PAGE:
DOMA SUPREME COURT DECISION – Tax and Legal Implications

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Washington, D.C. – Yesterday, the U.S. Supreme Court overturned a key part of the Defense of Marriage Act, also known as DOMA.

The original purpose of DOMA was to federally define marriage as a union between a man and a woman. By overturning DOMA, legally married same-sex couples now have access to the same federal benefits as married heterosexual couples. The federal government will now have to recognize all state-sanctioned marriages, regardless of couples’ genders.

Marital status plays a big part in many federal laws. Some of the key federal benefits that will now be available to gay couples are:

  • Exemption from estate taxes
  • Social security for widows and widowers
  • Joint filing of income taxes
  • Immigration laws pertaining to spousal residency
  • Military family benefits
  • Health insurance and pension benefits for federal workers

In total, there are over 1100 federal benefits that have been available to heterosexual couples that will now be available to same-sex couples.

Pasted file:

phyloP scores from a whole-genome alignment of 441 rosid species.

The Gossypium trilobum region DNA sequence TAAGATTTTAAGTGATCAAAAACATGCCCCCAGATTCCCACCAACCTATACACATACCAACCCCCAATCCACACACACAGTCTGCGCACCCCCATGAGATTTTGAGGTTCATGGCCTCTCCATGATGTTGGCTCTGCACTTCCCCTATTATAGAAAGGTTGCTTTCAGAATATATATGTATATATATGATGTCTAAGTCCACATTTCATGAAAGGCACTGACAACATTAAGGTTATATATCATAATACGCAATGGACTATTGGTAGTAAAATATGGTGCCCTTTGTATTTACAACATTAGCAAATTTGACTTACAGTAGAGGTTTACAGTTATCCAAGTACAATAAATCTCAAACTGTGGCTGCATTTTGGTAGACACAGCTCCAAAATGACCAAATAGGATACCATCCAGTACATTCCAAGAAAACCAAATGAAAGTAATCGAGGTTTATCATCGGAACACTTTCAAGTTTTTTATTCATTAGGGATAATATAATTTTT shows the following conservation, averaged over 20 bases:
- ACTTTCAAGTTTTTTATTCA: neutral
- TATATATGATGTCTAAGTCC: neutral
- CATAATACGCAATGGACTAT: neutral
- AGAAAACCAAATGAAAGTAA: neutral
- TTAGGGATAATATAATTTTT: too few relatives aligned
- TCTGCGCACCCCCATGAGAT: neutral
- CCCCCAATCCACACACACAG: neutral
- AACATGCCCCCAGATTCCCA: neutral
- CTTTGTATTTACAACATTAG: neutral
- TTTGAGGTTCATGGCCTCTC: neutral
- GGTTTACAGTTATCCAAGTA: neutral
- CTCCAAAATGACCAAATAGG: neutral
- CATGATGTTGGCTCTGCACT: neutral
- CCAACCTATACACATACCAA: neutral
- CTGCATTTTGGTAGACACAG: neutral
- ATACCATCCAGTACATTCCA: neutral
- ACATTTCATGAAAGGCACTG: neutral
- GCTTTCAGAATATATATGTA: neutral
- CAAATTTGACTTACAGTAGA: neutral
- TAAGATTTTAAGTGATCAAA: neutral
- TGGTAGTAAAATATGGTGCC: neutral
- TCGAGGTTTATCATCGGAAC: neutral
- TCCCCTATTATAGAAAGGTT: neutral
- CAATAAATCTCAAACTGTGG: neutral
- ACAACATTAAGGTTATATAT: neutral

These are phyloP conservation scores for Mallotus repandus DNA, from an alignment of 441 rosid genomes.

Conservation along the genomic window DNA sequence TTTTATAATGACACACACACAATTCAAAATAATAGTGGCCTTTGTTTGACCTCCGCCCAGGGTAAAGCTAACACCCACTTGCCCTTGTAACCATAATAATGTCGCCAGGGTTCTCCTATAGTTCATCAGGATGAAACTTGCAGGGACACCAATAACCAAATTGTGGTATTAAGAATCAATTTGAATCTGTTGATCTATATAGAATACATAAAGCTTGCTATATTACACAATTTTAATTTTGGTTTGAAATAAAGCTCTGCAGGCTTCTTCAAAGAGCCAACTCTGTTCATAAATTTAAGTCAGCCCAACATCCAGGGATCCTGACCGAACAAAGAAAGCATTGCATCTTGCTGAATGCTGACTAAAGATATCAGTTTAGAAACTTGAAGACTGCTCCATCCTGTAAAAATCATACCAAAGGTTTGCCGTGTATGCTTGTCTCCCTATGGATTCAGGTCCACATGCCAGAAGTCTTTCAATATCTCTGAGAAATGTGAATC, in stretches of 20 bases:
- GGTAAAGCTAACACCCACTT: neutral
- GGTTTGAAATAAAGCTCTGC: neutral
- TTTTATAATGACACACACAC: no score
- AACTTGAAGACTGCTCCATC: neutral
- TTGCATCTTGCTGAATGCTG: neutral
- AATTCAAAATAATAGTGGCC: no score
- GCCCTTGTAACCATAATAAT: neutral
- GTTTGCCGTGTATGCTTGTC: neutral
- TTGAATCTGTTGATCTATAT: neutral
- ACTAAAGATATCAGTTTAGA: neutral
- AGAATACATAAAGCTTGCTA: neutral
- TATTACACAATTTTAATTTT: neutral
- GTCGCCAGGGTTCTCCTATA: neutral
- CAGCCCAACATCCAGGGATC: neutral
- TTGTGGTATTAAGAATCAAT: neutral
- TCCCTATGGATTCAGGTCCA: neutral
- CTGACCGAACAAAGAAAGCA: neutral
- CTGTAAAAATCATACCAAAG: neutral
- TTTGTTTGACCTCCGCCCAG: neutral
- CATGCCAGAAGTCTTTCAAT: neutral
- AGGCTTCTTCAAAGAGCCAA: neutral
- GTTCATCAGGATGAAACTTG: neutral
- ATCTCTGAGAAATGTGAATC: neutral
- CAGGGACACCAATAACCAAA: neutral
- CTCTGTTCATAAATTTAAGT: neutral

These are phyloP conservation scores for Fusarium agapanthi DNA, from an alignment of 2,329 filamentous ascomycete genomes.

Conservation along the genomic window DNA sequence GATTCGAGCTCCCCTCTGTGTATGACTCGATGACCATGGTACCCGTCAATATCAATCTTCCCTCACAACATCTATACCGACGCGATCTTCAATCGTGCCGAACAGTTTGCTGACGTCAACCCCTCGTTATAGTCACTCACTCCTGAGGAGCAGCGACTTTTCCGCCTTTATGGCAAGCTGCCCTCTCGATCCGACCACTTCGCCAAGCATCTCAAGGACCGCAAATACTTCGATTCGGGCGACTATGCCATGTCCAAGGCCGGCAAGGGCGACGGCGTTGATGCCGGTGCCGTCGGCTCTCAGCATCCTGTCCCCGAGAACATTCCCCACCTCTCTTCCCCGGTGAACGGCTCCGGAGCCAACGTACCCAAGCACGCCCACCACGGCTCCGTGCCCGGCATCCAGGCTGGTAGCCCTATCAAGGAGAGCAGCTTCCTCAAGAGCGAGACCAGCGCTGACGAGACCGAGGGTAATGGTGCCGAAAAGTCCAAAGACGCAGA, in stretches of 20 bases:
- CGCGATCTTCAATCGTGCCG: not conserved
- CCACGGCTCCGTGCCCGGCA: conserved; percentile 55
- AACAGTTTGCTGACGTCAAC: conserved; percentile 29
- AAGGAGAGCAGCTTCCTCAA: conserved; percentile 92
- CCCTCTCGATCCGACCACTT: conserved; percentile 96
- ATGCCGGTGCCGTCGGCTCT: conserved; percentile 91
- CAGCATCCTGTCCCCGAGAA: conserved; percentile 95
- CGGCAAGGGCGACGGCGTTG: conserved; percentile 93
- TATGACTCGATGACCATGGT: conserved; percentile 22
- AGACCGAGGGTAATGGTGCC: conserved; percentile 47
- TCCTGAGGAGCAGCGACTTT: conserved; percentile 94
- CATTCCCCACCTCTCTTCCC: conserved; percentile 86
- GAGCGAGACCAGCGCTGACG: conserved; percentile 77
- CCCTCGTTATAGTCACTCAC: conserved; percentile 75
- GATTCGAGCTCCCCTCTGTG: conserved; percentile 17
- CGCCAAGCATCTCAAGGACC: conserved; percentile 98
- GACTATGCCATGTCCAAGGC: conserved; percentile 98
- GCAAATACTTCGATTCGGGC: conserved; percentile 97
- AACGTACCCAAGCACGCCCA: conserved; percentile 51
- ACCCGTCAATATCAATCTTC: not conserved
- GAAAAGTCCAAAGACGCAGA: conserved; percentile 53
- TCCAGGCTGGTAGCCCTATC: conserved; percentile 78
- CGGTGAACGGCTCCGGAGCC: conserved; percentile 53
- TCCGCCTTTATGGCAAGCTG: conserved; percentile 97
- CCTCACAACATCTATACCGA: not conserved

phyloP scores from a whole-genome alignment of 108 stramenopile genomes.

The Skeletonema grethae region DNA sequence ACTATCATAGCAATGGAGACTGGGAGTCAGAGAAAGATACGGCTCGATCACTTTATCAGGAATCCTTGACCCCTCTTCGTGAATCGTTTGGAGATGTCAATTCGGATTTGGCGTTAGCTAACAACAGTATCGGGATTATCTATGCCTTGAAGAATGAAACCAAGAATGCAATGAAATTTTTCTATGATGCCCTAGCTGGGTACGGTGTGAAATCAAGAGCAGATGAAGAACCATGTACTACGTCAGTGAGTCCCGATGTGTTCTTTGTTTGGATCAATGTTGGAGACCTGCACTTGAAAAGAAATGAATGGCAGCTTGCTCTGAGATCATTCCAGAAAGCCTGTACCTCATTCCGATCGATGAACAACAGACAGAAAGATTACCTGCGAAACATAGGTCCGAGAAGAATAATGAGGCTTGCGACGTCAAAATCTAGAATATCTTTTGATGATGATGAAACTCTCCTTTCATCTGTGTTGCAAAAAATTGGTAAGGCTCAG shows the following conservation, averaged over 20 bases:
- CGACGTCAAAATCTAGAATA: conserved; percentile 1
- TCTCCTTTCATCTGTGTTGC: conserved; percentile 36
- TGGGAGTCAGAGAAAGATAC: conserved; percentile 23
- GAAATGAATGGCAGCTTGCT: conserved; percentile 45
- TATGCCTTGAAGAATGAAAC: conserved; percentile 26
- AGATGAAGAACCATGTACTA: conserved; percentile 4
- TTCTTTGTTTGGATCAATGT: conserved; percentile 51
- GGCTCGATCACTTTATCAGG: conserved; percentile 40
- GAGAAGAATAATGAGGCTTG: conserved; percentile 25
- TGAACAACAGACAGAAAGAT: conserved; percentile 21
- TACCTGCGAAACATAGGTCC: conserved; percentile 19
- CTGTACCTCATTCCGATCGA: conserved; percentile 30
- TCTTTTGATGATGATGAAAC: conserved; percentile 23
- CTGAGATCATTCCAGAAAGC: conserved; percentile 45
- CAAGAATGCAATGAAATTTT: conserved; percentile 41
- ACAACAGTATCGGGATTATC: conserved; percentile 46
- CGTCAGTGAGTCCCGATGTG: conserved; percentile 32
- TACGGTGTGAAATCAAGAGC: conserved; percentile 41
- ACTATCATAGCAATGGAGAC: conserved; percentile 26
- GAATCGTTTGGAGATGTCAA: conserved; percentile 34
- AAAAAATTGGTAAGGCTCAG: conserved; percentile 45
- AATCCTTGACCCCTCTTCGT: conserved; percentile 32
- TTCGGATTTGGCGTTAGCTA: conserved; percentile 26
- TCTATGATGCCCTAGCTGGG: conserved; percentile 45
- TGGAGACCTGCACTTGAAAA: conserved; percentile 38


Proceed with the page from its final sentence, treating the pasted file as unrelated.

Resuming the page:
It is worth noting that the demise of DOMA doesn’t broaden the legality of gay marriage. It in no way forces states to legalize gay marriage if they haven’t already. There are currently 13 states plus the District of Columbia that have legalized gay marriage – go to for state-to-state information.

It is especially important for same-sex married couples to review their tax situation and estate planning now. Tax laws are complicated, and careful planning will ensure that gay couples are taking the best advantage of their new benefits. Contact your Carpenter, Evert and Associates tax advisor for more information.

The Women Behind the Demise of DOMA

In 2010, Edith Windsor sued the U.S. Government because she had to pay over $363,000 in estate taxes after her same-sex spouse passed away.  She and her wife Thea Spyer were legally married in New York in 2007, but the federal  government did not recognize the marriage.  If they had been a straight couple, she would have owed nothing.  As a result of yesterday’s decision, Ms. Windsor is owed the entire amount, plus interest, that she paid in estate taxes. The couple had been together 44 years when Ms. Spyer died.

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